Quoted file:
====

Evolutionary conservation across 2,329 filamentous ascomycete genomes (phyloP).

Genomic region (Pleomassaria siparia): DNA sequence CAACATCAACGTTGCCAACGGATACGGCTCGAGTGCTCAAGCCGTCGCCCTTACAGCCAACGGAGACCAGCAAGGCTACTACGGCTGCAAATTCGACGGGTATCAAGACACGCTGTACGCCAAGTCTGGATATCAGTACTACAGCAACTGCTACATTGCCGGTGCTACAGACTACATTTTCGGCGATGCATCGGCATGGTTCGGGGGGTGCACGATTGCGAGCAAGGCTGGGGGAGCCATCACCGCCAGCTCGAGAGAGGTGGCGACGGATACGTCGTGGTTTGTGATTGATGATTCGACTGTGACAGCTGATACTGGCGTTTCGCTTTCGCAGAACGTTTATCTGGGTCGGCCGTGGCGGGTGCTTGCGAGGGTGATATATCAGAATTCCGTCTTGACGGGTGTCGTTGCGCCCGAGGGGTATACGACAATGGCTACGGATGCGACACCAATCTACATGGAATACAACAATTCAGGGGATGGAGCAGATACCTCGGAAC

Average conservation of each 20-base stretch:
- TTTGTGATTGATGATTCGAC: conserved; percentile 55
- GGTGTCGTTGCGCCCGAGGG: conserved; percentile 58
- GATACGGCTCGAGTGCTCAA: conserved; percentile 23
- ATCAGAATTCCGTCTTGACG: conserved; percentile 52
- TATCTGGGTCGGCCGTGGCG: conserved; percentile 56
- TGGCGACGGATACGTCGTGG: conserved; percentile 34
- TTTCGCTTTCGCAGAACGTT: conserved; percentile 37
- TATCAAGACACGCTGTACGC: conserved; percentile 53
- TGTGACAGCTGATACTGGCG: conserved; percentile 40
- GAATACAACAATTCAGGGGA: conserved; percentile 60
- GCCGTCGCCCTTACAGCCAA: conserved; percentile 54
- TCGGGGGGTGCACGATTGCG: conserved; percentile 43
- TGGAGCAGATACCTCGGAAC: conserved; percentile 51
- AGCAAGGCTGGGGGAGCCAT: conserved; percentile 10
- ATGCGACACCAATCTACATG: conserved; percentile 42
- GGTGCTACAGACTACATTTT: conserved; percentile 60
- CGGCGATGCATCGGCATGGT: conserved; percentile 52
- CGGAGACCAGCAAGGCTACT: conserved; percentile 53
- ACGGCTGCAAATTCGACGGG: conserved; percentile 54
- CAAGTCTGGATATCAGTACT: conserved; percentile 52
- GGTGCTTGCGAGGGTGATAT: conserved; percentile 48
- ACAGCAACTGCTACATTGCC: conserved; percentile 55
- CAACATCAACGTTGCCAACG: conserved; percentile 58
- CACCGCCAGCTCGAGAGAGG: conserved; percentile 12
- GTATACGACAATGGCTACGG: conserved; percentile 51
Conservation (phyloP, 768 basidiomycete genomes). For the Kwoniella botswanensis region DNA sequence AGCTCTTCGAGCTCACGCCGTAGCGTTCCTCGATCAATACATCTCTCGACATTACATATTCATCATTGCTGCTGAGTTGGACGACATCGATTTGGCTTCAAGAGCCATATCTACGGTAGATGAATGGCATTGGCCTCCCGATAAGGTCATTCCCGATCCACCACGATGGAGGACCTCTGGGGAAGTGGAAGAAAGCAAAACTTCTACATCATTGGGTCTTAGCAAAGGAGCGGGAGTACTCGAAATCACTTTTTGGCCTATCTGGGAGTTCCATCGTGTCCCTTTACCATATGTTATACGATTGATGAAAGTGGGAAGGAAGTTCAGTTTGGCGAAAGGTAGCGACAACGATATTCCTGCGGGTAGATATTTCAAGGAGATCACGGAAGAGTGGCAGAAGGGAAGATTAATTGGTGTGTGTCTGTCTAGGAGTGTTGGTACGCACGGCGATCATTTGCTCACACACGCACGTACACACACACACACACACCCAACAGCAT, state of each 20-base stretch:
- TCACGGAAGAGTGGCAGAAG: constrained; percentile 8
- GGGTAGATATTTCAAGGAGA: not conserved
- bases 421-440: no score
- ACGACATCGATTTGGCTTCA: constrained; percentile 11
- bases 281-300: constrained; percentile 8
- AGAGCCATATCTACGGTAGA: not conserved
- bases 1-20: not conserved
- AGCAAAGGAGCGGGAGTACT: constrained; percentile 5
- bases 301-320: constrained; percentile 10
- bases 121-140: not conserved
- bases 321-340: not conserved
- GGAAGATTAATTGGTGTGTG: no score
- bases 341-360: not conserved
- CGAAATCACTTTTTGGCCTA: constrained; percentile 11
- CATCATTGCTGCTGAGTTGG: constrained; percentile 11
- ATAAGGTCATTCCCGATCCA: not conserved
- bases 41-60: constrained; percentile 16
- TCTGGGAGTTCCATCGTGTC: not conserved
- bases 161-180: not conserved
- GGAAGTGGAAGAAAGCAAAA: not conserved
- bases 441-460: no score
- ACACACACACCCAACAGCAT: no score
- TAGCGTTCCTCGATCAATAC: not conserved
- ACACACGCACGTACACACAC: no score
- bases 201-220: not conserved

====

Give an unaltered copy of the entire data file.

Evolutionary conservation across 2,329 filamentous ascomycete genomes (phyloP).

Genomic region (Pleomassaria siparia): DNA sequence CAACATCAACGTTGCCAACGGATACGGCTCGAGTGCTCAAGCCGTCGCCCTTACAGCCAACGGAGACCAGCAAGGCTACTACGGCTGCAAATTCGACGGGTATCAAGACACGCTGTACGCCAAGTCTGGATATCAGTACTACAGCAACTGCTACATTGCCGGTGCTACAGACTACATTTTCGGCGATGCATCGGCATGGTTCGGGGGGTGCACGATTGCGAGCAAGGCTGGGGGAGCCATCACCGCCAGCTCGAGAGAGGTGGCGACGGATACGTCGTGGTTTGTGATTGATGATTCGACTGTGACAGCTGATACTGGCGTTTCGCTTTCGCAGAACGTTTATCTGGGTCGGCCGTGGCGGGTGCTTGCGAGGGTGATATATCAGAATTCCGTCTTGACGGGTGTCGTTGCGCCCGAGGGGTATACGACAATGGCTACGGATGCGACACCAATCTACATGGAATACAACAATTCAGGGGATGGAGCAGATACCTCGGAAC

Average conservation of each 20-base stretch:
- TTTGTGATTGATGATTCGAC: conserved; percentile 55
- GGTGTCGTTGCGCCCGAGGG: conserved; percentile 58
- GATACGGCTCGAGTGCTCAA: conserved; percentile 23
- ATCAGAATTCCGTCTTGACG: conserved; percentile 52
- TATCTGGGTCGGCCGTGGCG: conserved; percentile 56
- TGGCGACGGATACGTCGTGG: conserved; percentile 34
- TTTCGCTTTCGCAGAACGTT: conserved; percentile 37
- TATCAAGACACGCTGTACGC: conserved; percentile 53
- TGTGACAGCTGATACTGGCG: conserved; percentile 40
- GAATACAACAATTCAGGGGA: conserved; percentile 60
- GCCGTCGCCCTTACAGCCAA: conserved; percentile 54
- TCGGGGGGTGCACGATTGCG: conserved; percentile 43
- TGGAGCAGATACCTCGGAAC: conserved; percentile 51
- AGCAAGGCTGGGGGAGCCAT: conserved; percentile 10
- ATGCGACACCAATCTACATG: conserved; percentile 42
- GGTGCTACAGACTACATTTT: conserved; percentile 60
- CGGCGATGCATCGGCATGGT: conserved; percentile 52
- CGGAGACCAGCAAGGCTACT: conserved; percentile 53
- ACGGCTGCAAATTCGACGGG: conserved; percentile 54
- CAAGTCTGGATATCAGTACT: conserved; percentile 52
- GGTGCTTGCGAGGGTGATAT: conserved; percentile 48
- ACAGCAACTGCTACATTGCC: conserved; percentile 55
- CAACATCAACGTTGCCAACG: conserved; percentile 58
- CACCGCCAGCTCGAGAGAGG: conserved; percentile 12
- GTATACGACAATGGCTACGG: conserved; percentile 51
Conservation (phyloP, 768 basidiomycete genomes). For the Kwoniella botswanensis region DNA sequence AGCTCTTCGAGCTCACGCCGTAGCGTTCCTCGATCAATACATCTCTCGACATTACATATTCATCATTGCTGCTGAGTTGGACGACATCGATTTGGCTTCAAGAGCCATATCTACGGTAGATGAATGGCATTGGCCTCCCGATAAGGTCATTCCCGATCCACCACGATGGAGGACCTCTGGGGAAGTGGAAGAAAGCAAAACTTCTACATCATTGGGTCTTAGCAAAGGAGCGGGAGTACTCGAAATCACTTTTTGGCCTATCTGGGAGTTCCATCGTGTCCCTTTACCATATGTTATACGATTGATGAAAGTGGGAAGGAAGTTCAGTTTGGCGAAAGGTAGCGACAACGATATTCCTGCGGGTAGATATTTCAAGGAGATCACGGAAGAGTGGCAGAAGGGAAGATTAATTGGTGTGTGTCTGTCTAGGAGTGTTGGTACGCACGGCGATCATTTGCTCACACACGCACGTACACACACACACACACACCCAACAGCAT, state of each 20-base stretch:
- TCACGGAAGAGTGGCAGAAG: constrained; percentile 8
- GGGTAGATATTTCAAGGAGA: not conserved
- bases 421-440: no score
- ACGACATCGATTTGGCTTCA: constrained; percentile 11
- bases 281-300: constrained; percentile 8
- AGAGCCATATCTACGGTAGA: not conserved
- bases 1-20: not conserved
- AGCAAAGGAGCGGGAGTACT: constrained; percentile 5
- bases 301-320: constrained; percentile 10
- bases 121-140: not conserved
- bases 321-340: not conserved
- GGAAGATTAATTGGTGTGTG: no score
- bases 341-360: not conserved
- CGAAATCACTTTTTGGCCTA: constrained; percentile 11
- CATCATTGCTGCTGAGTTGG: constrained; percentile 11
- ATAAGGTCATTCCCGATCCA: not conserved
- bases 41-60: constrained; percentile 16
- TCTGGGAGTTCCATCGTGTC: not conserved
- bases 161-180: not conserved
- GGAAGTGGAAGAAAGCAAAA: not conserved
- bases 441-460: no score
- ACACACACACCCAACAGCAT: no score
- TAGCGTTCCTCGATCAATAC: not conserved
- ACACACGCACGTACACACAC: no score
- bases 201-220: not conserved